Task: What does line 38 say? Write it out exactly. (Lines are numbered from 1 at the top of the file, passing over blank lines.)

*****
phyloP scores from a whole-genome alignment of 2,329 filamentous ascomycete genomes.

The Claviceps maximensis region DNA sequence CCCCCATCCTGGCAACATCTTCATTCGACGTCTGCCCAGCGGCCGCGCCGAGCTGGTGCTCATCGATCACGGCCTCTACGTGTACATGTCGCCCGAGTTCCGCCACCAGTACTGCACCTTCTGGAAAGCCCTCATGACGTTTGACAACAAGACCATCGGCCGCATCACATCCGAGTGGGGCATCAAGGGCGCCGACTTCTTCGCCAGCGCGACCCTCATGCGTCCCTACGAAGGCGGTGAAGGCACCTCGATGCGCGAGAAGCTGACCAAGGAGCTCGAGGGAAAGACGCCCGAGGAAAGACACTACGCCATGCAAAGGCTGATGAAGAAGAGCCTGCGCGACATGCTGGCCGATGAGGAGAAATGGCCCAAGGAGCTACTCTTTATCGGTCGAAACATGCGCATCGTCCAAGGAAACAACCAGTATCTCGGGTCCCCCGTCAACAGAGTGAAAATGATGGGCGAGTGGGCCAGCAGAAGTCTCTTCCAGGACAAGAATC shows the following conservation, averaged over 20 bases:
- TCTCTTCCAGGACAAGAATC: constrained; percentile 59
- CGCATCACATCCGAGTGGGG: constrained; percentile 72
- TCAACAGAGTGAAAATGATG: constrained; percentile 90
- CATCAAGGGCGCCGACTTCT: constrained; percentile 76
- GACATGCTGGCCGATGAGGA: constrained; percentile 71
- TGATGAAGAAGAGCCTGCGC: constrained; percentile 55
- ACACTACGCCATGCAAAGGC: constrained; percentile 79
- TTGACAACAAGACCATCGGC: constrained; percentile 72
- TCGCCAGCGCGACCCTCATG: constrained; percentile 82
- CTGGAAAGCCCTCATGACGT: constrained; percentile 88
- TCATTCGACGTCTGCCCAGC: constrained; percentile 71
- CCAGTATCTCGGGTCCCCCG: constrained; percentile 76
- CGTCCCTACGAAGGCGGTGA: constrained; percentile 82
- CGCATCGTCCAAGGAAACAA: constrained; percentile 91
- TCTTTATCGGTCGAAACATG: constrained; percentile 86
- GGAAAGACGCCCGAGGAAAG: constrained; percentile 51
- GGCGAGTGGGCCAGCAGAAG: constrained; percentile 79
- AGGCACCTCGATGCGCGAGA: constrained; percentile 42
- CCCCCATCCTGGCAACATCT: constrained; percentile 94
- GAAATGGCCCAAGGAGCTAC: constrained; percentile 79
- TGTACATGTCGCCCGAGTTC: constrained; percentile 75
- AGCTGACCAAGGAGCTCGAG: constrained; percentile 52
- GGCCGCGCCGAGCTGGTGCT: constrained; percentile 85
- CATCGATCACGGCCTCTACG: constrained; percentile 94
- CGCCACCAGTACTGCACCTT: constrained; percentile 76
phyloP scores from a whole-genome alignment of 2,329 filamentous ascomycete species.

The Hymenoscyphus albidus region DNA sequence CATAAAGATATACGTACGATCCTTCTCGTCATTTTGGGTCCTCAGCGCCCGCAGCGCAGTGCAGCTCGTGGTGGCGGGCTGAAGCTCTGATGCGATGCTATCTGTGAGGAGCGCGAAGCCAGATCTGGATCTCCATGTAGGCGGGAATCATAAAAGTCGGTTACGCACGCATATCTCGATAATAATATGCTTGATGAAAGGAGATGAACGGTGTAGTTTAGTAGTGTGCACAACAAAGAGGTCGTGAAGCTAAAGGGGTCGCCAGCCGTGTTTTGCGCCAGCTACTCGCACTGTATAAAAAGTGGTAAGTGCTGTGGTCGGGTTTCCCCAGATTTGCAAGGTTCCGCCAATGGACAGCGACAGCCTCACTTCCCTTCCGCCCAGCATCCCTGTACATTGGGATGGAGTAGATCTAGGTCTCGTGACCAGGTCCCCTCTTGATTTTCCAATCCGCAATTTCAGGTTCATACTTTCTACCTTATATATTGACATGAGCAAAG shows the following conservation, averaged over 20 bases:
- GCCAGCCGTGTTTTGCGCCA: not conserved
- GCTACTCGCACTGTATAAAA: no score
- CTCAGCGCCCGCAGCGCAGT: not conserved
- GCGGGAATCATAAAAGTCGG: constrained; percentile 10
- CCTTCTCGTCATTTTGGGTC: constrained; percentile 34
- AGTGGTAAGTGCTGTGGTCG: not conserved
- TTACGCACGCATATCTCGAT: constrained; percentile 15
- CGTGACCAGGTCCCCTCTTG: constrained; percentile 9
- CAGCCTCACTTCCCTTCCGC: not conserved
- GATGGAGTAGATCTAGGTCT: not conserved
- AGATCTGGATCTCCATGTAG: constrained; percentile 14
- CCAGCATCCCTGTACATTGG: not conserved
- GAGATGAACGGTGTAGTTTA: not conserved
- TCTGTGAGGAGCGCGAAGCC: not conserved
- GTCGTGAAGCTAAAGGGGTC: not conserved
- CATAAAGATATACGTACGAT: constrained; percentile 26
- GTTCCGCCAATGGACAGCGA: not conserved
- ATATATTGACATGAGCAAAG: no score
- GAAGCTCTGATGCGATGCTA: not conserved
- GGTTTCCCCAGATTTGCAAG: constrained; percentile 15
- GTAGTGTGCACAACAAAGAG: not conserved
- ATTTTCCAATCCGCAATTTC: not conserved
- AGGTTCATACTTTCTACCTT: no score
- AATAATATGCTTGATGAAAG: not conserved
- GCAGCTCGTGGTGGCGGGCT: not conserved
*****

- CAGCCTCACTTCCCTTCCGC: not conserved